I used to do lighting using volume level sensing on a Radio Shack loop tape, and it looked ok, but I decided that I wanted more control a few years ago, and I wanted to drive it with my computer. I don't have money for some fancy computer interface, and syncing it to an audio track sounded like it was going to take longer than I had. As a result, I came up with the poor mans computer interface, and it worked. Here's what you need:
  • A movie with black and white frames and thunder sounds. Download mine here (right-click and pick download). (this was made in Premiere, but anything that can make a movie would work).
  • A cheap light sensitive switch you can purchase at hardware stores, or on-line. Only the smaller ones respond instantly. I know the Intermatic NE5C to work, and it is easily found on-line for $5 (some are rated 300 watt others 150 watt...may be the same one in reality). I actually cut another hole in the casing and bent the light sensor into a more handy spot (the bottom) so the cords came out on both sides. That way you can put it right next to your screen.
  • A computer with a video player that can loop the movie. Quicktime Player works just fine.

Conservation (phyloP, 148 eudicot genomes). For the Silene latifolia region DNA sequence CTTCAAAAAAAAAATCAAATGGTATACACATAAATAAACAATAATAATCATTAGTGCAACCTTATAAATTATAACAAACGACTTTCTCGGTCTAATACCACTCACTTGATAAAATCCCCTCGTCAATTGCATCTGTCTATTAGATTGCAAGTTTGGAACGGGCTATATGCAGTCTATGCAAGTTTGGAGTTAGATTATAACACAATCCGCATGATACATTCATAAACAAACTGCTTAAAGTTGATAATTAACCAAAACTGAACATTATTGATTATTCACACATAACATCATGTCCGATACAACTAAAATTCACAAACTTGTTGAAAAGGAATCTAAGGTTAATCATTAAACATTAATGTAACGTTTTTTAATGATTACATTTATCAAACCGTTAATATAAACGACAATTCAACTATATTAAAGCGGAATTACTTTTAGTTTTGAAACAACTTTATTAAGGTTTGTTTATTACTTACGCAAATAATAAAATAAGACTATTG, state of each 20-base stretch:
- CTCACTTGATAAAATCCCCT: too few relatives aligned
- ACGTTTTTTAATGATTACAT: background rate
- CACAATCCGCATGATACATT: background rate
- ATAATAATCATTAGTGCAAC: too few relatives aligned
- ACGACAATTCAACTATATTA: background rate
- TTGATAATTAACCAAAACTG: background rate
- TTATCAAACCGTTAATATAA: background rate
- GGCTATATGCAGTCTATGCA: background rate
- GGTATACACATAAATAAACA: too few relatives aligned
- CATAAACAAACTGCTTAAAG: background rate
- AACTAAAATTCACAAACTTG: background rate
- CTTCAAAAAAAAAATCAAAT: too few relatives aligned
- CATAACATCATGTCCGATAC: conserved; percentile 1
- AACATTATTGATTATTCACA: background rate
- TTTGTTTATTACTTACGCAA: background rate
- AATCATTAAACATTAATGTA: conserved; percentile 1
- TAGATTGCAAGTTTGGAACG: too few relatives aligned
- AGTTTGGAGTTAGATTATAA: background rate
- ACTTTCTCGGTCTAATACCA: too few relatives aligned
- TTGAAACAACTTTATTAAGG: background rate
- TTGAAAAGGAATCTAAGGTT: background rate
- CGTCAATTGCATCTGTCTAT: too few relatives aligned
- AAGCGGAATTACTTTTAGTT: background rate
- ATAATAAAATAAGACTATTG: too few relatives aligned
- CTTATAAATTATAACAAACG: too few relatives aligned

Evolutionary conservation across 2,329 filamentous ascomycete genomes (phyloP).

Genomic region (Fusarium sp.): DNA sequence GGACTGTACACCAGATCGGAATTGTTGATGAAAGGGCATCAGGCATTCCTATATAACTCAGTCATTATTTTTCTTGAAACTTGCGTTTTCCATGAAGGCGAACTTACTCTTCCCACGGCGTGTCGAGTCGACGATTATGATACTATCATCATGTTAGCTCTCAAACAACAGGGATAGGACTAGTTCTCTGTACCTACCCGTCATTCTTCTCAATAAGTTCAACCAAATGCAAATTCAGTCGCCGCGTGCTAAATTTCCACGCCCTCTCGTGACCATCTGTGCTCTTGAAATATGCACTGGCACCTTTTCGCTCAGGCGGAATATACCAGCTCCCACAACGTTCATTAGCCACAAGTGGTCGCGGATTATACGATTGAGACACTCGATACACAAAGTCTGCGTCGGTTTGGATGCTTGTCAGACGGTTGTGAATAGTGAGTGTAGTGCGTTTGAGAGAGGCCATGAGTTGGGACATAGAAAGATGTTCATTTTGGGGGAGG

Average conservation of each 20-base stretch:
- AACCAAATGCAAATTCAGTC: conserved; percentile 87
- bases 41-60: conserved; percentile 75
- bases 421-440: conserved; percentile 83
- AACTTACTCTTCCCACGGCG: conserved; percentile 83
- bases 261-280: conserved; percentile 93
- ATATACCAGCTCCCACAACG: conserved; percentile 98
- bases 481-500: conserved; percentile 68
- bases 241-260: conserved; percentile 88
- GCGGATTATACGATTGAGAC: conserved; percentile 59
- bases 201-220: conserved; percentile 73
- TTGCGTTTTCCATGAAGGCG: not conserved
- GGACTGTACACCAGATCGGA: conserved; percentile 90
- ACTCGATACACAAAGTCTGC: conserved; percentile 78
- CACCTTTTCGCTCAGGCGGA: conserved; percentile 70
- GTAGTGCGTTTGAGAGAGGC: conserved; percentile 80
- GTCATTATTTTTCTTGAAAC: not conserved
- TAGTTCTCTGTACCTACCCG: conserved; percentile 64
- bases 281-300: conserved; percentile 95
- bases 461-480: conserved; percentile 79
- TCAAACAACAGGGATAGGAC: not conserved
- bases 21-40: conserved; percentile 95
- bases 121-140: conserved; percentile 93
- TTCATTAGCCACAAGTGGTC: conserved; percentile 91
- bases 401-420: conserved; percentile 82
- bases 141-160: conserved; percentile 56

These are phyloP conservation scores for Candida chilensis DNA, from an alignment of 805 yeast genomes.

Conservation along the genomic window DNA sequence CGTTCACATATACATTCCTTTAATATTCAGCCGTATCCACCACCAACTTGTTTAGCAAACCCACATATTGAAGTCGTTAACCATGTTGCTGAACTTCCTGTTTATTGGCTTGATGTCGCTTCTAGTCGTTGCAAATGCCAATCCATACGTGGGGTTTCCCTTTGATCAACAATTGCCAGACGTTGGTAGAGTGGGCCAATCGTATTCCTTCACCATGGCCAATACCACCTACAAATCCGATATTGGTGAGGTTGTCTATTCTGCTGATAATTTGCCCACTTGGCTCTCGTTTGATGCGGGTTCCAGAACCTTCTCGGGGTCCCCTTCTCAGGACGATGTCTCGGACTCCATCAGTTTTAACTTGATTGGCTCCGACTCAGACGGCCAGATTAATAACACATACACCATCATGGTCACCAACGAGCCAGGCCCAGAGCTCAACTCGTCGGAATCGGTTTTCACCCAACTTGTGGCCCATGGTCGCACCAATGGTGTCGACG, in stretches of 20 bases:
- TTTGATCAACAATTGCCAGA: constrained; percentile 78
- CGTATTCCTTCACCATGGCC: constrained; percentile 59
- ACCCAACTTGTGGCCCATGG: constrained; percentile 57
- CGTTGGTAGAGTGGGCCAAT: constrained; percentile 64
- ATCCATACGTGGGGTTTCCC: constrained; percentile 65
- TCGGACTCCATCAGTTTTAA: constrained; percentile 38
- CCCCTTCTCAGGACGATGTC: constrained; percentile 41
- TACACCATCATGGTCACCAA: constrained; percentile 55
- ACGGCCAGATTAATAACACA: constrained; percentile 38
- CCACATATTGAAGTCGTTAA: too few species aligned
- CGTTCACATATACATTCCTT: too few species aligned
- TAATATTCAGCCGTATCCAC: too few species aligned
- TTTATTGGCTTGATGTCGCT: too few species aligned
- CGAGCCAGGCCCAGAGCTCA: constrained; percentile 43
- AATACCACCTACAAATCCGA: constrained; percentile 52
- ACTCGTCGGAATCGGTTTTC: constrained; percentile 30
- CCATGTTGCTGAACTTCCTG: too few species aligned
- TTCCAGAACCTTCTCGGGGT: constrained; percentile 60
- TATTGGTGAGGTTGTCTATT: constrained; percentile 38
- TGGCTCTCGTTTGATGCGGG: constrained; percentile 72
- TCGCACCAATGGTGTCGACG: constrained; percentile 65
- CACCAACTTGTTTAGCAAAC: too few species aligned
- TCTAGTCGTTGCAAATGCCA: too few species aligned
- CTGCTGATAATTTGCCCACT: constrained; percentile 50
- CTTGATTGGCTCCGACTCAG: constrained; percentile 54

• A 300 watt halogen work light (or brighter, but the switch is limited to 300 watt, so you'll need a relay* to go higher)
  • A tree in your front yard or a pole to hang the light on.
  • A big stereo system for your front yard (to annoy your neighbors) plugged into your computer audio output.
Now take some, or I just use the extension cord holding the box to hold the light sensor to a corner of your computer screen where the movie is running. The movie has black frames when the lightning should flash. You take it from there...

I actually just use my computer's cd drive to play a music cd I whipped up, and I don't even need my mixer to do music and lightning on the same stereo. People probably love this more than anything I've done.

* I use a variable voltage transformer connected to the light sensor to drive an opticoupler which drives a triac (a solid state relay). Some people have let me know that when they connected an AC driven relay right to the light sensor, they have blown out the light sensor. I can't explain why this is, but maybe a DC driven relay would be a better choice...